Staying the course

Jun 02, 2020
Far from being ‘nice to haves’, diversity and inclusion remain vital during the COVID-19 crisis and could be even more important in its aftermath, writes Rachel Hussey.

Our collective experience during the COVID-19 pandemic has given rise to a considerable amount of discussion and analysis about how this experience will ultimately change the way we live – or want to live – when the crisis subsides. The pandemic, and our response to it, has called into question many aspects of life we took for granted.

The world of work has been turned on its head. The most obvious and immediate impact is that most of us are working from home (or, more accurately, at home during a crisis trying to work). The pandemic has caused us to examine the essence of the ‘workplace’ and we are trying to imagine how the future of work during, and after, COVID-19 might look.

As the pandemic begins to ease and we begin to return to our former workplaces for at least some of the time, flexibility will be more important than ever. Parents will have to manage childcare and work, possibly in the absence of schools and crèches. Traditional work practices may no longer be possible. We will need to have flexibility around work organisation, meeting times and general time planning, and allow people to control how they plan their day. This will mean not only continuing with a significant element of working from home, but also introducing genuinely agile working practices in the future. The former world of work is probably changed forever, and we cannot – and should not – seek simply to recreate it.

Now we have reached the end of the beginning, the focus on diversity and inclusion has begun to re-emerge with some interesting new perspectives. Many organisations are looking at cost-cutting measures and there is a risk that diversity initiatives might be regarded as non-essential. I believe that inclusion and diversity are as – if not more – important during this crisis as they were before and will continue to be as we emerge from the current crisis.

Organisations that had a strong focus on inclusion and diversity before the crisis were better equipped to deal with it when it happened. The starkest example of this is that organisations and firms that had agile working policies and practices in place, which mostly resulted from strategies around inclusion and diversity, were best placed to make the transition to working from home. Firms that resisted flexible working took longer to get set-up remotely and back to business. The last couple of months have demonstrated beyond doubt that it is possible to run a professional services firm in a dispersed way. Some partners and other leaders who may never have worked from home are now forced to do so and realise that people can be as (or even more) productive working remotely. The COVID-19 crisis has busted the myth that agile working does not work.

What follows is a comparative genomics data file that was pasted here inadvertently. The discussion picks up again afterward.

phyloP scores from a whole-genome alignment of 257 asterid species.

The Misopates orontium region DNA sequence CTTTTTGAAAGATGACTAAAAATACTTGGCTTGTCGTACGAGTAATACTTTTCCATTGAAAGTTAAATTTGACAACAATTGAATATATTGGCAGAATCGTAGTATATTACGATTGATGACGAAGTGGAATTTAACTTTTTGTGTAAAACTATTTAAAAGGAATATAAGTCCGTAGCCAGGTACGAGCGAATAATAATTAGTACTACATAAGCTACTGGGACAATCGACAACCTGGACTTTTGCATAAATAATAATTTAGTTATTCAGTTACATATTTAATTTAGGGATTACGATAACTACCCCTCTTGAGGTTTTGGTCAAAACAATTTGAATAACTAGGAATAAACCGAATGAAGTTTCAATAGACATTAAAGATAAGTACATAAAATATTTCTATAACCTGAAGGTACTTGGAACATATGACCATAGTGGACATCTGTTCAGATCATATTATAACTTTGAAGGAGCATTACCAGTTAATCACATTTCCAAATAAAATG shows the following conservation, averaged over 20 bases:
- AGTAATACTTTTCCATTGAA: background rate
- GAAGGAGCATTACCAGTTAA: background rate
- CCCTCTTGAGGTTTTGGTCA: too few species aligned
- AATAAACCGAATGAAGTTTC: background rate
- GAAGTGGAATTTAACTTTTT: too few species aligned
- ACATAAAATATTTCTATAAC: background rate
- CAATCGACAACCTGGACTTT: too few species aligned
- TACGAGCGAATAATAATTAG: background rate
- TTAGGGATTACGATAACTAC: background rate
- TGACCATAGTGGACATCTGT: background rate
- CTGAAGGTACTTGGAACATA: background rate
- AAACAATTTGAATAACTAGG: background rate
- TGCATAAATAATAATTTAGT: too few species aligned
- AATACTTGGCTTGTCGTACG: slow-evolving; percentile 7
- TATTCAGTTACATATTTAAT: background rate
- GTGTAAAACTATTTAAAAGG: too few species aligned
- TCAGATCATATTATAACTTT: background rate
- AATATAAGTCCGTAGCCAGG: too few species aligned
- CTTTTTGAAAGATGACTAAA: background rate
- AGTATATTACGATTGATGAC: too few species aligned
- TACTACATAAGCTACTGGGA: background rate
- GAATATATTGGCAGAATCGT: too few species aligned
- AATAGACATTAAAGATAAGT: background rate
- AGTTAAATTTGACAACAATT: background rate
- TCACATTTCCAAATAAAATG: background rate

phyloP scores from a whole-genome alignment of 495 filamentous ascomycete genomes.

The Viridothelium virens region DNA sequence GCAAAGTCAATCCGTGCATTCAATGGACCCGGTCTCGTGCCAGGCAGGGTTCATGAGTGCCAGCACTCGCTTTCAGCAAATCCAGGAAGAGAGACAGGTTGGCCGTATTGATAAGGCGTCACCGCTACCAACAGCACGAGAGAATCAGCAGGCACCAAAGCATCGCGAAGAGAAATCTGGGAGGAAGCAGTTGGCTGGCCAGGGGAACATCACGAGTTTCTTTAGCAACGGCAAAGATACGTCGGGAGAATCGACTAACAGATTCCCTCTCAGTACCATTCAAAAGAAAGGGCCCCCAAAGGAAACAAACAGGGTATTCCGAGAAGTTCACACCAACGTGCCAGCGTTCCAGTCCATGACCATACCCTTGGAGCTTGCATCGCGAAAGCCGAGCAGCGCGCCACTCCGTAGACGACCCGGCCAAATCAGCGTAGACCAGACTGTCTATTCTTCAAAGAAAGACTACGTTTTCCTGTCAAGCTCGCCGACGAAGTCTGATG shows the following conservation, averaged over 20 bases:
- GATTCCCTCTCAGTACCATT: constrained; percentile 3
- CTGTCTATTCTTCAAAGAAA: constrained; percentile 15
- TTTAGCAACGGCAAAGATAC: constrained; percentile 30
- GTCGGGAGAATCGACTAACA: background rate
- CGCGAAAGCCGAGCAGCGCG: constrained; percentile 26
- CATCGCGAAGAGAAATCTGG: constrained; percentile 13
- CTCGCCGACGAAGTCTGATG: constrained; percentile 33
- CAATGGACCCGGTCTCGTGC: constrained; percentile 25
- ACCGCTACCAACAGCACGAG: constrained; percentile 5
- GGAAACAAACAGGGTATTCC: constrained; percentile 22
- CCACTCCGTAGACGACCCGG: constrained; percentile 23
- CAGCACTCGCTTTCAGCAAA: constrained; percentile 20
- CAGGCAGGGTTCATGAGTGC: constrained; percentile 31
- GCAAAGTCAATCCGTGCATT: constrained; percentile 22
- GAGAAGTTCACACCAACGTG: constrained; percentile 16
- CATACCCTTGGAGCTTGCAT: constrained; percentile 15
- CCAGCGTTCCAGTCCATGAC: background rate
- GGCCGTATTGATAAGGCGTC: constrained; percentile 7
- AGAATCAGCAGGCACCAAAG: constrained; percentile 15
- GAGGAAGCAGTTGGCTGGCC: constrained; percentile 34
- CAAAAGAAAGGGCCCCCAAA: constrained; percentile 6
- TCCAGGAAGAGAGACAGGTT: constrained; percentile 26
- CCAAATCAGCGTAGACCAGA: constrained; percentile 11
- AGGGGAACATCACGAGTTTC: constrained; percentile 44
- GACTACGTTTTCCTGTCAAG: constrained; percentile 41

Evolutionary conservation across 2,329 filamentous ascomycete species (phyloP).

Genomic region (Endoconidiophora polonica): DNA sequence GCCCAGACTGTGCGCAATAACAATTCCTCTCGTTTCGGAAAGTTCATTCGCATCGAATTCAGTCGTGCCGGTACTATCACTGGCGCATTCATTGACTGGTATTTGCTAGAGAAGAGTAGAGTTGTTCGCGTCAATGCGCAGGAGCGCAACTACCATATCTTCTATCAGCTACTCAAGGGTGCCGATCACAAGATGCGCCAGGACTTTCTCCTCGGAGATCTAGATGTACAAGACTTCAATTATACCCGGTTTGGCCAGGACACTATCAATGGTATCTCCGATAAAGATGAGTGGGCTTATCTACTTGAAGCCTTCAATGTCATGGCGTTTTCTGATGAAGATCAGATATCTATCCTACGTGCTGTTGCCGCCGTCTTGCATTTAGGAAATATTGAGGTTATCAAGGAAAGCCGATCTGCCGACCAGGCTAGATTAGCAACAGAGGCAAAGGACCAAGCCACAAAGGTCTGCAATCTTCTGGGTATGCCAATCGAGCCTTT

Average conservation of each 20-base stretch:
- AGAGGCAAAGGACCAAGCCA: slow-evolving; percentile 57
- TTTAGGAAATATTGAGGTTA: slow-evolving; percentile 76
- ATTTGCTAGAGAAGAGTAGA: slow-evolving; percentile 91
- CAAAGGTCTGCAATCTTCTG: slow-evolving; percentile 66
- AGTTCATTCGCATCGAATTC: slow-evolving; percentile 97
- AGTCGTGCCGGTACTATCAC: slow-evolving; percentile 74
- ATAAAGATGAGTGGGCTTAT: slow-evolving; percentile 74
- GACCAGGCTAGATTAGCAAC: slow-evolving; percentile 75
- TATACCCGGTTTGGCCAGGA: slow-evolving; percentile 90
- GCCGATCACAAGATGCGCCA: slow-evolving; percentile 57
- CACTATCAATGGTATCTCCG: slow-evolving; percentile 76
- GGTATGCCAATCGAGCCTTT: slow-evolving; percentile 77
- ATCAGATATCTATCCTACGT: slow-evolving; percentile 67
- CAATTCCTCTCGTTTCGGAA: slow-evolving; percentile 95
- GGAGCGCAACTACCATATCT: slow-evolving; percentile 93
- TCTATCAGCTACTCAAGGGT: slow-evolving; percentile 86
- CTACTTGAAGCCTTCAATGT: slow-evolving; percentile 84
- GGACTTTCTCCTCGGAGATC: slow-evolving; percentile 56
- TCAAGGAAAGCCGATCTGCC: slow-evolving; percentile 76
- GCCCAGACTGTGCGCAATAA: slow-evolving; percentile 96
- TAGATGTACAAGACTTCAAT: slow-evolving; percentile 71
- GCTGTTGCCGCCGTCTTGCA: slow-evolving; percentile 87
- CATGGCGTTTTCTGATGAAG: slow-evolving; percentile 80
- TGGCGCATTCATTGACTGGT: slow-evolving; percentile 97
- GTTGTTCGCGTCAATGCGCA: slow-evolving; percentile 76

Of interest too are the leadership traits that have been important in this crisis. They include compassion, empathy, humility, and putting other people ahead of yourself. These traits tend to be associated with women, though they are of course found in many men too, and they are becoming more highly valued at this time. Inclusive leadership is particularly essential. Managing teams remotely involves being alive to team dynamics and being mindful of people on teams who might be isolated or feel excluded. Even on video conferencing calls, inclusive leaders will try to include each team member in the discussion. Making people feel included will help maintain productivity and motivation.

It has been established beyond doubt that one of the clear business benefits of diverse teams is increased innovation. Now more than ever, companies and firms need to innovate to respond to this crisis. It is, therefore, critical to focus on team composition to ensure that they have the right balance of experience, perspective, and cognitive diversity to nurture innovation and generate the best business results possible.

Specific organisations recently reiterated their commitment to diversity and inclusion publicly. At some stage, and let us hope that it will be sooner rather than later, we will emerge from this crisis and companies and firms will again be competing for the top performers. Companies and firms that stay the course and keep a sharp focus on diversity and inclusion during this crisis will be best placed to attract that talent. Once the crisis is over, companies and firms that do not stay the course will have some serious catching up to do.

Rachel Hussey is Chair of 30% Club Ireland and a Partner at Arthur Cox.